Learning from the Best
One of our daughters recently asked my wife and me to accompany her to a library book sale. She was looking specifically for good children's books for her two daughters, both of whom are learning to enjoy reading early. One is in first grade, the other in second. I tagged along, vowing not to buy anything. I was there merely to lend my approval and encouragement to my granddaughters' growing addiction to reading.
While my wife and daughter rummaged through the stacks of books, I roamed the crowded room and kept an eye on my granddaughters. At some point while I was being tugged along by a tiny hand hanging onto my finger, my eye glimpsed a sign indicating a small stack of books labeled "History" amid the mass of fiction titles. I couldn't resist the siren call. I paused to flip hurriedly through the uninteresting (to me) titles, until one book caught my eye, not because of its title but because I recognized the author's name: Barbara Tuchman.
Because much of my reading involves military history, her name was already familiar to me. Her Pulitzer Prize-winning The Guns of August is an oft-quoted classic about the runup to and first month of World War I. I haven't read the book because it doesn't deal with my eras of interest, but I readily recognized her much-respected name.
The title of the book by Tuchman that caught my eye, however, wasn't The Guns of August but Practicing History. Resisting the energetic and impatient tuggings of my granddaughter, I flipped through the pages of the book, reading the chapter titles. They convinced me that I had to have that book.
Spying a chair on one side of the room, almost in the corner and out of way of what Thomas Gray famously referred to as "the madding crowd" of bibliophiles, I convinced my granddaughter that we needed to sit quietly for a few moments while I took a closer look at the book. Those fleeting moments convinced me that I had found a pearl of great price--and at only a dollar. Reading it later only confirmed my initial valuation.
In Practicing History, Tuchman first told and then showed, through examples of her own writing, how to "do history." It all begins with a love of what one is studying. She wrote that "it is this quality of being in love with your subject that is indispensable for writing good history--or good anything, for that matter." There must be in the would-be historian a "compulsion to write," and not only that but also a "desire to be read."
Tuchman then described the process that one must follow in one's writing of history. "The first [step] is to distill," doing "the preliminary work" of gathering the information, analyzing it, selecting what information to include and what to leave out (because one simply can't include it all), arranging the essential information, and then creating "a dramatic narrative." While doing all this, the historian must "stay within the evidence." Going beyond the information is merely fiction writing, and that's not history.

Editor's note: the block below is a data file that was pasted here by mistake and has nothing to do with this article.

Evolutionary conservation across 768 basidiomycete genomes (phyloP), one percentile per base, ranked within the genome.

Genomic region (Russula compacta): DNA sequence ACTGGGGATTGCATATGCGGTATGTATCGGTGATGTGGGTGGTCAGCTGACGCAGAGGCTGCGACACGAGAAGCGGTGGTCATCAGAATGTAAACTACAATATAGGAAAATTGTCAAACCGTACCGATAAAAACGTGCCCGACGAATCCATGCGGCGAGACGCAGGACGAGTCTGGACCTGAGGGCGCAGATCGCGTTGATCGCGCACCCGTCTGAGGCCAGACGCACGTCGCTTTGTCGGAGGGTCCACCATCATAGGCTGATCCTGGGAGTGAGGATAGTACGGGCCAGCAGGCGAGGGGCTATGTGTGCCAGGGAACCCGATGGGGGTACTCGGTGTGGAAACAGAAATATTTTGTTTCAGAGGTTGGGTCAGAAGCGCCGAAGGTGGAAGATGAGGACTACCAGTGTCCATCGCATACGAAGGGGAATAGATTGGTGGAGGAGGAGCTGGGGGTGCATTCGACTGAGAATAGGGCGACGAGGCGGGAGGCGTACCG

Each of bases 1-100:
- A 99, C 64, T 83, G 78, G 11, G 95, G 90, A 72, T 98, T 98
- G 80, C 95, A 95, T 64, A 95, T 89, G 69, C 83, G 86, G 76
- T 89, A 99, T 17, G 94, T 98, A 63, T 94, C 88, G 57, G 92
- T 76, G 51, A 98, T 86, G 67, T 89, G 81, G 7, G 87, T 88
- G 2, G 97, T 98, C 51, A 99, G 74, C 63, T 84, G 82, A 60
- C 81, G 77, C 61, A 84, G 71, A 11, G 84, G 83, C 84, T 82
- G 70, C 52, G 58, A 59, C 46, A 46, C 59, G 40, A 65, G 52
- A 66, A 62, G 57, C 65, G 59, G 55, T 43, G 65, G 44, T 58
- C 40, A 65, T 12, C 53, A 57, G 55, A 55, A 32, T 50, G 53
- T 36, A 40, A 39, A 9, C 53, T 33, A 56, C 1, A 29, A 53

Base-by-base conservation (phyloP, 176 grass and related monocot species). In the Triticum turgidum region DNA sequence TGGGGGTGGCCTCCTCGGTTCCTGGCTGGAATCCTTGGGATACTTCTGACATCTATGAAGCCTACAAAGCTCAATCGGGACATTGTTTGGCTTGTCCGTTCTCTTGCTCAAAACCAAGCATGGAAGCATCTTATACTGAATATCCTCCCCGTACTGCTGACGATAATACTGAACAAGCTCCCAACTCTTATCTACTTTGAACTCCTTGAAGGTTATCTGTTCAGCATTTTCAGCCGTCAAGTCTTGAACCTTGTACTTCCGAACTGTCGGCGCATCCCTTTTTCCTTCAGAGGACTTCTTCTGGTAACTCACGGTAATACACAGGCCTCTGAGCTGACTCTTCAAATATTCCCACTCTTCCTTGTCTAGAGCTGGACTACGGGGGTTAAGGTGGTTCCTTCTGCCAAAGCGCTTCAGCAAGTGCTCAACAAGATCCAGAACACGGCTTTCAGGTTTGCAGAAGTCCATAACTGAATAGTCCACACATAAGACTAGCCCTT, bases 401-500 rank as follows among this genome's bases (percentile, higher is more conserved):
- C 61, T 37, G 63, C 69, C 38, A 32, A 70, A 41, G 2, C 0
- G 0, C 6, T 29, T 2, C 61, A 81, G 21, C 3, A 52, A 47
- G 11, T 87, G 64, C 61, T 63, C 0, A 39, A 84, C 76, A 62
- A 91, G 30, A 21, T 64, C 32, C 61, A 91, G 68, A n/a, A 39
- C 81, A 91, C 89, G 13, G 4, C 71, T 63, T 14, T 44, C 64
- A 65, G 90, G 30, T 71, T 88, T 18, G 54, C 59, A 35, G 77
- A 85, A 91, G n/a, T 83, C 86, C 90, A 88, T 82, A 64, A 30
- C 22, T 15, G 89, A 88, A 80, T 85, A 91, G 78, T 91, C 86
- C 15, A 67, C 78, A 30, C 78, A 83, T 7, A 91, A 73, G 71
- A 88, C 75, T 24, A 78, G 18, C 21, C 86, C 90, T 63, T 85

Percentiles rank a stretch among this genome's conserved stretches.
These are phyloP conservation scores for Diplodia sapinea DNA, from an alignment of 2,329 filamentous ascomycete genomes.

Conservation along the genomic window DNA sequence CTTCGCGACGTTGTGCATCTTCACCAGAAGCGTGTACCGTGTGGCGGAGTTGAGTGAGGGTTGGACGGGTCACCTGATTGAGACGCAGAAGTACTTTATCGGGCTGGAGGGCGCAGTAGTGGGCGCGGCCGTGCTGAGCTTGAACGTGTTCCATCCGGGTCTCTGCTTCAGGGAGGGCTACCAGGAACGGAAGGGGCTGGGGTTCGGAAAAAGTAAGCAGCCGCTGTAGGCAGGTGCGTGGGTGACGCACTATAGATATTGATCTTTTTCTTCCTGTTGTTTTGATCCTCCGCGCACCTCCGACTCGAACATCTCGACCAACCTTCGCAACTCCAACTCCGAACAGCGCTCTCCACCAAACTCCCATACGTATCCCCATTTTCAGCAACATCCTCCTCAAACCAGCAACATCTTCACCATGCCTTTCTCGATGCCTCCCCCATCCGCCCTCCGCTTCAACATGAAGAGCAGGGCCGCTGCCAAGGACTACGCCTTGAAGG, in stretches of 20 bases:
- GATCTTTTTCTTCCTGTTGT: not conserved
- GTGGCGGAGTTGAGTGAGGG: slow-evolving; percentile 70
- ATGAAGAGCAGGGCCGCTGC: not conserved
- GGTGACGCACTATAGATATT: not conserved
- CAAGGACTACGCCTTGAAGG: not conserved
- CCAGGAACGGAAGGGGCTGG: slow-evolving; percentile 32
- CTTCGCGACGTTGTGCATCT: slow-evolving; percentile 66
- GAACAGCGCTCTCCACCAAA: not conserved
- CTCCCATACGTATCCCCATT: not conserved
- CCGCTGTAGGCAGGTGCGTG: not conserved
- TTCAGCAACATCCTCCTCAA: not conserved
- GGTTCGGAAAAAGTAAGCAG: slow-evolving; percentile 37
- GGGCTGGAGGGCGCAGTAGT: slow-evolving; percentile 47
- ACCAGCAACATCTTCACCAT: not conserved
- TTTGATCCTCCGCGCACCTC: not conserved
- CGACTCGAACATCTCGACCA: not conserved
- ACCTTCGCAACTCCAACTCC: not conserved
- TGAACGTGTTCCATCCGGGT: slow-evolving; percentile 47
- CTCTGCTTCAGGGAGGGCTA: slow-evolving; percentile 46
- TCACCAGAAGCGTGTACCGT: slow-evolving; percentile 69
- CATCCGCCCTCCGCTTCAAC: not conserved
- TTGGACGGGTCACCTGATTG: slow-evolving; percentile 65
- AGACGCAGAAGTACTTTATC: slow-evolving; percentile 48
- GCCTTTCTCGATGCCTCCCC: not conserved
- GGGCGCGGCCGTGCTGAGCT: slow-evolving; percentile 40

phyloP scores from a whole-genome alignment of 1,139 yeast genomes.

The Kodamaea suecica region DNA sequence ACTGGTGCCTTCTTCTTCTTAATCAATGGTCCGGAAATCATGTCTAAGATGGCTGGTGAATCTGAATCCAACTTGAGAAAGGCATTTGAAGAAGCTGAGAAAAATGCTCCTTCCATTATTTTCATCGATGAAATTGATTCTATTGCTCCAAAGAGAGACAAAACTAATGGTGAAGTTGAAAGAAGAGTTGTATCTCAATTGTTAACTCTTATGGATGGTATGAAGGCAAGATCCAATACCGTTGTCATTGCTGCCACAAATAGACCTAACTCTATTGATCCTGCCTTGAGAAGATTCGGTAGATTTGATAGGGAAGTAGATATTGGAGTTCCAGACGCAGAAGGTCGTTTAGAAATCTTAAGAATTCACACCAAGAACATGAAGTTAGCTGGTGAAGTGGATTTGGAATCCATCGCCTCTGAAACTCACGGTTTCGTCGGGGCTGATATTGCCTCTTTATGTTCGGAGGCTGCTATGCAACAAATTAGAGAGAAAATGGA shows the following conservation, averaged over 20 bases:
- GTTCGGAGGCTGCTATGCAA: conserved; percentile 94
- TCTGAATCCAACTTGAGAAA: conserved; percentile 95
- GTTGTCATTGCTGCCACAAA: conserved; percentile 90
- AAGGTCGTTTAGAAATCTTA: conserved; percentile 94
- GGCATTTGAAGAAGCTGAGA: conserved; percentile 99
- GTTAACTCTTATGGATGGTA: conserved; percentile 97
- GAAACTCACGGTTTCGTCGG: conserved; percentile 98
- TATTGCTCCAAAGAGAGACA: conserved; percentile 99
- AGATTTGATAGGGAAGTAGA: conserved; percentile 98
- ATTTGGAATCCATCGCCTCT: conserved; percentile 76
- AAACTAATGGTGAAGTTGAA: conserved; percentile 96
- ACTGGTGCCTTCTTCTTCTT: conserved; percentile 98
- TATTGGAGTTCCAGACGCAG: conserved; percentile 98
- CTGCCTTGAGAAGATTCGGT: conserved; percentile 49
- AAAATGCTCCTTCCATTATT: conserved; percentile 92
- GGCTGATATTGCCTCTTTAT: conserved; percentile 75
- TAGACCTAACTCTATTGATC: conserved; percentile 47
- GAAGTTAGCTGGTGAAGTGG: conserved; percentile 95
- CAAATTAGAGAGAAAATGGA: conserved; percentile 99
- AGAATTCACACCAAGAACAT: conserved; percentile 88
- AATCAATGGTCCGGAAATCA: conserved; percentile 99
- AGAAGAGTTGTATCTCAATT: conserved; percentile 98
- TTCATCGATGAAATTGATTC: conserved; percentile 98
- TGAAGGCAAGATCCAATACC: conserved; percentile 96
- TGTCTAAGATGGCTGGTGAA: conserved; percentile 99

But the most impressive thing I learned about Tuchman and her "doing" of history was not so much her process of writing, her erudition, or the many awards her writing has won her. It was the fact that she did not have any advanced degree in history. She was a non-academic historian.
That fact set me to reflecting upon the fact that many of my favorite writers of history were, in fact, not professionally trained to be historians. Neither did they hold exalted tenured positions in universities. They were, however, great writers who loved and wrote well about history.
Take, for example, a man I've written about before in this blog (see https://www.dennislpeterson.com/post/reflections-on-the-work-and-life-of-david-mccullough)--David McCullough. His degree was in English, not history. He had no special training in history. Yet, he wrote riveting history. He won two Pulitzer Prizes, one for his book Truman and another for his biography John Adams. He wrote for the average reader who had an interest in history, not for academics. Time and space do not permit me to enumerate his many other prizes and awards. Suffice it to say he was a good writer and a good historian, and yet a non-academic.
And then there's Winston Churchill. He is known as an icon of history for his role as prime minister of England in World War II and a prophet of the Cold War that followed on the heels of that conflict. But he was also a master writer of history, authoring numerous volumes, including The Gathering Storm, Their Finest Hour, The Grand Alliance, The Hinge of Fate, Closing the Ring, and Triumph and Tragedy.
And, of course, Tuchman herself, winner of two Pulitzer Prizes, one for the aforementioned The Guns of August and another for Stillwell and the American Experience in China. She averaged a new book every four years. And she did not have an advanced degree in history.
But all of these authors had several things in common. They loved their subjects. They enjoyed doing research and discovering facts. And they were compelled to share those discoveries in writing so that others could enjoy them too. Moreover, they stayed within the evidence. And the prizes they won attest to the fact that others acknowledged them as true historians although none was an academic. Perhaps that is why so many academics were jealous of their publishing successes and consequent fame and looked down upon them because of their lack of academic credentials.
I have no illusions of being as great a writer as those historians. But their example can inspire and encourage me and every other non-academic, independent historian to keep on "practicing history" as it was meant to be done. If they could do it, I--and you--with effort and determination, can, too!